In the section on the experience of war, a fashionable topic of the 1990s makes its brief comeback in Hervé Mazurel’s chapter of the soldier’s body in war. Bruno Cabanes explores a particularly sombre yet prevalent issue which was rarely touched, namely the challenge in war of how to dispose of the many bodies of the dead that accumulate. Anne Rasmussen deals with the fate of injured combatants in war. Alya Aglan and Johann Chapoutot sketch the experience of occupation and its effects – they rightly point out that international law seems particularly naïf in presuming that occupying forces have the interest of the local populations in mind and must be trusted to govern them equitably. A different sort of alienation is the theme of Sheldon Garon’s sketch of Japan’s take on World War II, where traditionally the actions of Japanese soldiers on the Asian mainland are interpreted as virtually unrelated to the experience of war coming to Japan in the last phase of the war. Civil Wars are interestingly explored by Anne Rolland-Boulestreau and José Luis Ledesma, refugees and the internally displaced are covered by Daniel Cohen with very impressive statistics. Bruno Cabanes outlines the challenges of the reintegration of returning veterans into society, and Danièle Voldman tackles life among the ruins in post-war urban societies. Grief and mourning are the subject of Annette Becker. Annette Wieviorka and Élisabeth Claverie ponder the problem of the witness and the judge, both aiming to establish the truth and to preserve it.

Johann Chapoutot has an excellent little chapter on the vacillating role of the hero in modern warfare, where technology and massive firepower theoretically leave no space for the hero, but makes all equally weak, equally vulnerable. Also brilliant is a chapter by art historian Laurence Bertrand Dorleac on the turning point in the pictorial representation of war constituted by Goya’s series of paintings known as »Los desastres de la guerra«. This was not entirely without precedent – think of Breughel the Elder’s symbolic »De Dulle Griet« of 1563, representing war as a folkloric woman stomping across the world leaving a trail of death and destruction, or Callot’s etchings cycle »Misères de la Guerre«, in their finely chiselled detail reflecting the horrors of the Thirty Years’ War. Goya shares the spirit of horror of both these painters, but his approach is quite different: with crude and simple brush or pen strokes, he sketched scenes from the Spanish Guerrilla uprising against the French, with only few individuals represented each time, each time depicting one scene as realistically and thus horribly as possible for him.

The collection is not entirely without flaws: Samuel Moyn in an otherwise good article falls into the classical trap of claiming that Francis Lieber’s code of 1864 was the »first codification« of modern laws of war, which is nonsense as there is a long list of ordinances and articles of war going back at least a thousand years before Lieber, and there is no good reason to claim »modernity« began in 1864. Another myth has been the banana peel on which Leonard M. Smith has duly slipped and fallen: that of a »Yalta« deal of February 1945, supposedly between America and the USSR, a myth invented by de Gaulle because he was not invited (as established by Reiner Marcowitz in his seminal article1).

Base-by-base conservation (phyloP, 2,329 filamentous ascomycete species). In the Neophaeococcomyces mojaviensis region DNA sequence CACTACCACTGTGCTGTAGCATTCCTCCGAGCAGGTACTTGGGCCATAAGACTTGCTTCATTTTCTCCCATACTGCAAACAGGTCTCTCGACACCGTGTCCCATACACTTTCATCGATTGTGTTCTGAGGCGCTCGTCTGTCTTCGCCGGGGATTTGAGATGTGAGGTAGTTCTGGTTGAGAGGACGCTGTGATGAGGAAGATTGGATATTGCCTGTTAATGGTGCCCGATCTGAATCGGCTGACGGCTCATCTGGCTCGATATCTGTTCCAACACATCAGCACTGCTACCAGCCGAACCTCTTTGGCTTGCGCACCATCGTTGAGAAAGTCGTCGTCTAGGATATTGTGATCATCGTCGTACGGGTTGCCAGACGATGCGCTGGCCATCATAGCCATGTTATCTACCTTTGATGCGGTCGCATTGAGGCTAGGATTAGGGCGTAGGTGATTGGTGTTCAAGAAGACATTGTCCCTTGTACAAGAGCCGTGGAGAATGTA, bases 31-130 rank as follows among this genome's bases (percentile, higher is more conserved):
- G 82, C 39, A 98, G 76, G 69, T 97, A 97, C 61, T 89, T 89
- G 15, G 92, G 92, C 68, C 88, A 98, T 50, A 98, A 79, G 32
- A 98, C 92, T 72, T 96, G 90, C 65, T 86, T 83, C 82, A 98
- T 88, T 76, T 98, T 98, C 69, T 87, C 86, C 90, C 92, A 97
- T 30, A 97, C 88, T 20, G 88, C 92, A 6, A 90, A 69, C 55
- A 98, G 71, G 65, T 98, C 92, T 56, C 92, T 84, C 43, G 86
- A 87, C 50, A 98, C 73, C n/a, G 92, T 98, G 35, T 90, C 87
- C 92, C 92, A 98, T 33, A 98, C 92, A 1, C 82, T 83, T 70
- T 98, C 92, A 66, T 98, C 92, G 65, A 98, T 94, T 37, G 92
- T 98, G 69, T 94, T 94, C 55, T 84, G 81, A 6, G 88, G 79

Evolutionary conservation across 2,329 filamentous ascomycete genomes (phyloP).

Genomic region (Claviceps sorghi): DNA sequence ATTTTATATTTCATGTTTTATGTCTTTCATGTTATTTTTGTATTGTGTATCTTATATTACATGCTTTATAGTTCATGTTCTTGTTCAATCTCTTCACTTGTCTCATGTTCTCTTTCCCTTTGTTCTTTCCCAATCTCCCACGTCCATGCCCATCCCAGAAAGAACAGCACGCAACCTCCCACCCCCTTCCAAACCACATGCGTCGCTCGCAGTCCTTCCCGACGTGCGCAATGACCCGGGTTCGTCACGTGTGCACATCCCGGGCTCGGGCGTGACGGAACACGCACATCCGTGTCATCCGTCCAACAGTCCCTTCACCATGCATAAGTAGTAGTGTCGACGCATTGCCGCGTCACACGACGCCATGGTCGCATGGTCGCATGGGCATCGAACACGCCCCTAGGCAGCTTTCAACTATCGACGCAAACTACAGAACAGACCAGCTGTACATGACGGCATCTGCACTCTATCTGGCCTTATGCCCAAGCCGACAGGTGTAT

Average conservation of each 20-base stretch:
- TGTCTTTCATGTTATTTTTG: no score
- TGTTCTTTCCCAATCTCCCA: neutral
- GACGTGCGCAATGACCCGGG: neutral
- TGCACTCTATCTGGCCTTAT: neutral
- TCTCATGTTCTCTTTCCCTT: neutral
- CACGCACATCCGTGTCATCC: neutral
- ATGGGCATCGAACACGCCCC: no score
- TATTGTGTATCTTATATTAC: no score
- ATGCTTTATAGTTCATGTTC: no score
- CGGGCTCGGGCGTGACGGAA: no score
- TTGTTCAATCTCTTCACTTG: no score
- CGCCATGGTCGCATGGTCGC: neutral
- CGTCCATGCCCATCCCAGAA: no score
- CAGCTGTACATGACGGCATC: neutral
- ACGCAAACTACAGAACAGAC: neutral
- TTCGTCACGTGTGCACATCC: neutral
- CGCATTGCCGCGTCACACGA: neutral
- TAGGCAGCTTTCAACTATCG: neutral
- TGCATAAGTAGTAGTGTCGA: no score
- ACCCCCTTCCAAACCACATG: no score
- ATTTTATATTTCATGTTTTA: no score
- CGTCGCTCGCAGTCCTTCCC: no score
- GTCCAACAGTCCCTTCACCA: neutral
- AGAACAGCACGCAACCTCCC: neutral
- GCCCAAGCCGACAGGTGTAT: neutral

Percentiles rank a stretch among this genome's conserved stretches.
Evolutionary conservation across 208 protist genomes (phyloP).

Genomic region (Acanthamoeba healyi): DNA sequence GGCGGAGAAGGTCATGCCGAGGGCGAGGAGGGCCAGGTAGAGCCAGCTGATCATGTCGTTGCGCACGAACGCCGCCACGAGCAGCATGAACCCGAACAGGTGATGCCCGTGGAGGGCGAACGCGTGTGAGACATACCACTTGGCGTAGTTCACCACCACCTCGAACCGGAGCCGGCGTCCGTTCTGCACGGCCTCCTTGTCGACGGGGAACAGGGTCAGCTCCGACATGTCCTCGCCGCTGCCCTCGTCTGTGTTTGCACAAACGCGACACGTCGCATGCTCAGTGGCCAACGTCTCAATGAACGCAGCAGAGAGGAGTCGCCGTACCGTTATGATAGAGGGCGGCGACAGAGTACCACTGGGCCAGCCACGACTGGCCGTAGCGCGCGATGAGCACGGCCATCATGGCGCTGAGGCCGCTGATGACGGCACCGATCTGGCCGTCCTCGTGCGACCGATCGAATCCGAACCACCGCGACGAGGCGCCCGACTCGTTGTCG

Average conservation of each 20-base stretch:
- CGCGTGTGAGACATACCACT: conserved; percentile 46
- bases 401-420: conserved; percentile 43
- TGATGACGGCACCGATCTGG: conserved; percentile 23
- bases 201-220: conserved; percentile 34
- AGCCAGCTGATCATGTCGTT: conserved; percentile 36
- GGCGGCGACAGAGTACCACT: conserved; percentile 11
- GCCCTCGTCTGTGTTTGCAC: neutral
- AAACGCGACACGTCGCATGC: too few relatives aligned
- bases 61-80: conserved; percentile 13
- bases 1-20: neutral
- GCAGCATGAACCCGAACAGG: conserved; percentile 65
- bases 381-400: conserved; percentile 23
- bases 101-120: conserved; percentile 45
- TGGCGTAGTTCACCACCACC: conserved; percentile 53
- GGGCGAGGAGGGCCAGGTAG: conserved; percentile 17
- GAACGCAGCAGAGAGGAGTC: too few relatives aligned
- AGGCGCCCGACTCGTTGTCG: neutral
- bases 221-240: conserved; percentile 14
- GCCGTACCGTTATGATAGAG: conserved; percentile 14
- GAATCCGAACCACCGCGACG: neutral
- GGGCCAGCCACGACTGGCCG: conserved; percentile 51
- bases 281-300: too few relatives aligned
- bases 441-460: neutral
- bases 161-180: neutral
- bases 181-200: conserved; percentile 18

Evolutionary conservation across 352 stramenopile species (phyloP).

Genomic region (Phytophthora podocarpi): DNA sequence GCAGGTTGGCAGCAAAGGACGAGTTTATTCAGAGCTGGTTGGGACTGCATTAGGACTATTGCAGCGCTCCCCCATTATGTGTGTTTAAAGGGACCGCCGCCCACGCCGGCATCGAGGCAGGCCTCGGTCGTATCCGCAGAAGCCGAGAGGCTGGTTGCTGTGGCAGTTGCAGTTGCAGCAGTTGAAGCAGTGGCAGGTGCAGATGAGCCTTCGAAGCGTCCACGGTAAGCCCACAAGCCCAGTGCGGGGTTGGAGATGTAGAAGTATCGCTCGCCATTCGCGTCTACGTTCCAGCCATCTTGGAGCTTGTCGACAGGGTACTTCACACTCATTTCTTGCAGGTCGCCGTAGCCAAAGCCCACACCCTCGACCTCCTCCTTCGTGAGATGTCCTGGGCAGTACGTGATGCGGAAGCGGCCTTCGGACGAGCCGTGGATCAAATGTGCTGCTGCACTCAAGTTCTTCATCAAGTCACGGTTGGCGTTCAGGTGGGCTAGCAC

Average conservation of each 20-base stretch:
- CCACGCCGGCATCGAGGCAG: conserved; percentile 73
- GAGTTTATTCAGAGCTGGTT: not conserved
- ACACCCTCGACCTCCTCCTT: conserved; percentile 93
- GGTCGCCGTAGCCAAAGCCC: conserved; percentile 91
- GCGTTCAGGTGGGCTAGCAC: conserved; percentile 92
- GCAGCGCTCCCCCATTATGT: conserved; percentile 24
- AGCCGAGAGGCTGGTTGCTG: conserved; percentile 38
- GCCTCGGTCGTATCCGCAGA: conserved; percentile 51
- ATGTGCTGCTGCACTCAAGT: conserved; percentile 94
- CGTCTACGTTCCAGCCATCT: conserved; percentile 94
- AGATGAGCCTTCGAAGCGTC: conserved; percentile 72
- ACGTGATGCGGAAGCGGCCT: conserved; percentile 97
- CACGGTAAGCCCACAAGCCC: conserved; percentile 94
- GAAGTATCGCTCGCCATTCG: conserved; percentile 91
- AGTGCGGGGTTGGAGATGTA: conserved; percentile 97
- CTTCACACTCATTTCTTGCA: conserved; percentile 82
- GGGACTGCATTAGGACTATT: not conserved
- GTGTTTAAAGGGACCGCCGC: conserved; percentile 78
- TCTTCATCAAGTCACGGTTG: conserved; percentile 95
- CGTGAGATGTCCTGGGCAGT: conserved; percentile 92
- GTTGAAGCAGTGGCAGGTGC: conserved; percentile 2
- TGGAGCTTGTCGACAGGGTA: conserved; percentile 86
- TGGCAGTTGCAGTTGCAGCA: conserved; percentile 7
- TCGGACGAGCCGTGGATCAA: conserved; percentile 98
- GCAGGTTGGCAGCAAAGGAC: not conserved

Masha Cerovic is left befuddled by her reading of the a-historic nonsense which Carl Schmitt, inexplicably popular in France today, wrote on »the partisan«, and would have done well to read the considerable literature published in key journals such as »Small Wars & Insurgencies«. Christian Ingrao does himself and his readers no favour by omitting to clarify what his chapter on »extreme violence« actually deals with: Massacres? Particularly large numbers of dead as inflicted through mass starvation or air raids on cities? Particularly sadistic forms of killing inflicted on select individuals or groups? Having said that, his chapter makes some insightful points about the long-term brutalisation of societies where civil war blended into international war and vice versa.

And finally, regrettably, there are no references, neither as footnotes, endnotes, or Harvard-style, but short bibliographic essays which do not tell us much about sources. Nevertheless, this is an outstanding contribution to the literature on war, and deserves its place in every serious library.

1 Reiner Marcowitz, The Myth of Yalta, in: Cyril Buffet, Beatrice Heuser (eds.), Haunted by History. Myths in International Relations, Oxford 1999, p. 80–91.

Zitationsempfehlung/Pour citer cet article:

Beatrice Heuser, Rezension von/compte rendu de: Bruno Cabanes (dir.), Thomas Dodman, Hervé Mazurel, Gene Tempest (coord.), Une histoire de la guerre. Du XIXe siècle à nos jours, Paris (Éditions du Seuil) 2018, 800 p., 4 ill., ISBN 978-2-02-128722-6, EUR 32,00, in: Francia-Recensio 2019/2, 19./20. Jahrhundert – Histoire contemporaine, DOI: https://doi.org/10.11588/frrec.2019.2.62882